Piercing the corporate veil is an equitable theory in which the facts of each case are important. There are at least three corporate settings, two involving groups of related corporations, in which a plaintiff may invoke the doctrine (these are listed below)
- 1) Personal shareholder liability - the most common setting for piercing the corporate veil invovles a plaintiff who rpevails in a lawsuit but finds the defendant's corporate assets potentially insufficient to satisfy the judgment. In this case, the plaintiff seeks to pierce the veil, reaching the pockets of individual shareholders
- 2) Parent-subsidiary setting - it is concievable that a plaintiff could face piercing the veil twice, first reaching from subsidiary to parent corporation and second, reaching from parent corporation to grandparent corporation or individual shareholders.
- 3) Brother-sister (sibling) corporation settings
In almost every case in which the veil is pierced, the court has found the presence of two or more the following factors. For instance, in Sea-land Services inc. v. Pepper Source, the court read Illinois law as directing a judge to focus on four factors:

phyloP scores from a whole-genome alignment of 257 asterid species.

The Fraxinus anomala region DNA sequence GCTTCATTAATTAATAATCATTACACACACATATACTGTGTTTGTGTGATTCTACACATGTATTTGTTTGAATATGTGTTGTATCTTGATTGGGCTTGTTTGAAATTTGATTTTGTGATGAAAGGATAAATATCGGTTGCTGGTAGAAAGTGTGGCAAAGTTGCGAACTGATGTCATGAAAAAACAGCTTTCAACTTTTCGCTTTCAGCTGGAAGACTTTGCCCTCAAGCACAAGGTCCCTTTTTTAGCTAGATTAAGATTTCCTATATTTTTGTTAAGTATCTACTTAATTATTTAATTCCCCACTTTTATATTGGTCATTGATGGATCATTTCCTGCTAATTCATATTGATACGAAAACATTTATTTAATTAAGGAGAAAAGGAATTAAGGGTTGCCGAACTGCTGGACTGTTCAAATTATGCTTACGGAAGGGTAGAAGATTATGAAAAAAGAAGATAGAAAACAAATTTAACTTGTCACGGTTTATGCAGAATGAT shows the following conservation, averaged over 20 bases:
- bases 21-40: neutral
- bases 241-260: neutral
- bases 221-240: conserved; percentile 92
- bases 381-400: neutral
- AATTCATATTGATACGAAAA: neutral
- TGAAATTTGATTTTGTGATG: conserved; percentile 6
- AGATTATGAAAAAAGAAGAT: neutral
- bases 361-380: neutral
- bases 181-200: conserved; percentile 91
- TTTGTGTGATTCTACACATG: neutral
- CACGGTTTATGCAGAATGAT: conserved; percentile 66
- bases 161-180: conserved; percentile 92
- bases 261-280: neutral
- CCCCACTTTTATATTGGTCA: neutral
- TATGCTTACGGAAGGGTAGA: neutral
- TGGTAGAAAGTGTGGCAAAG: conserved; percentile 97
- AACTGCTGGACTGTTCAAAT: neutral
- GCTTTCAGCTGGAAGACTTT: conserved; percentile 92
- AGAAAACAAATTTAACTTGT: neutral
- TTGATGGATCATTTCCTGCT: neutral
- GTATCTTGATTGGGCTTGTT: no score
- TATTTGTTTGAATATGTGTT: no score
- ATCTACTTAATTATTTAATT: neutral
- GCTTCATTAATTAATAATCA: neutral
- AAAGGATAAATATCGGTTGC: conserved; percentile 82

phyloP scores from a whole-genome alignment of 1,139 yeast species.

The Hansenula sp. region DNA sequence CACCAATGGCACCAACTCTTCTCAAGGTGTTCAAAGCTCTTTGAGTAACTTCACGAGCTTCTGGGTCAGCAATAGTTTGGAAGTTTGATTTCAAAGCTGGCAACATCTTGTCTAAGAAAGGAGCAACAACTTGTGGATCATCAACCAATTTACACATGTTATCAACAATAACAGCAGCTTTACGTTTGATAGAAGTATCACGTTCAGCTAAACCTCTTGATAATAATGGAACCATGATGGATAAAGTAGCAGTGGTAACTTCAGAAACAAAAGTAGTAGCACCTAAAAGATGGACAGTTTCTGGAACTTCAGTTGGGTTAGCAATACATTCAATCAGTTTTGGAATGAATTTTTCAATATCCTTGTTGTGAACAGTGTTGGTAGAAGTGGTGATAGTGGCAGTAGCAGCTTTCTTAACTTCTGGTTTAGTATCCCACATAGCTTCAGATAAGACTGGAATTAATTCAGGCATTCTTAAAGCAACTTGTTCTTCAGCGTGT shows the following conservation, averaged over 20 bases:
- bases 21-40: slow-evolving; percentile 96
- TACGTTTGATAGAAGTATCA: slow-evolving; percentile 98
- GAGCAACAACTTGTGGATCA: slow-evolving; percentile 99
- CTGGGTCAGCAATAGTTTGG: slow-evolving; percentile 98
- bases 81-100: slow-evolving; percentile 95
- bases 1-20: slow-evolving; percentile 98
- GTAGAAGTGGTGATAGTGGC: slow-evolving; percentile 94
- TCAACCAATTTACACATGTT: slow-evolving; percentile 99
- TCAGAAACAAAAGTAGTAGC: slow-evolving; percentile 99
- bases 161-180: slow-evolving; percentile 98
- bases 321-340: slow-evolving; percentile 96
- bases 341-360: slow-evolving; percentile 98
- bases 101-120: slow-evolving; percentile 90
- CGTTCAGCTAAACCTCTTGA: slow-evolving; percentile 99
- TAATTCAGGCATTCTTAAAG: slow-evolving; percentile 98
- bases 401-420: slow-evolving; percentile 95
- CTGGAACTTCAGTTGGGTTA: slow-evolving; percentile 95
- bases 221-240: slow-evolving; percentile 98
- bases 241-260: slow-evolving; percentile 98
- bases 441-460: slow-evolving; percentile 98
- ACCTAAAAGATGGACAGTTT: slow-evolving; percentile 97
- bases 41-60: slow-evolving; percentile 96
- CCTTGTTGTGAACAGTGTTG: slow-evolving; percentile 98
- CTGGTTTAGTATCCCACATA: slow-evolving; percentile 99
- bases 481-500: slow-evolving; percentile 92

- 1) the failure to maintain adequate corporate records or to comply with corporate formalities
- 2) the commingling of funds or assets
- 3) undercapitalization
- 4) one corporation treating the assets of anohter corporation as its own
Kinney Shoe Corp. v. Polan found that the state law required the presence of two factors
- "[g]rossly inadequate capitalization combined with disregard of corporate formalities , causing basic unfairness ... sufficient to pierce the corporate veil."
- In the case of more sophisticated contract creditors, the court would impose a "third prong." Where under the circumstances, it woudl be reasonable for that type of party entering into the contract with the corporation, for example, a bank or other lending institutuion, to conduct an ....
evasion of a contract or statute or use of a corporation solely to work a fraud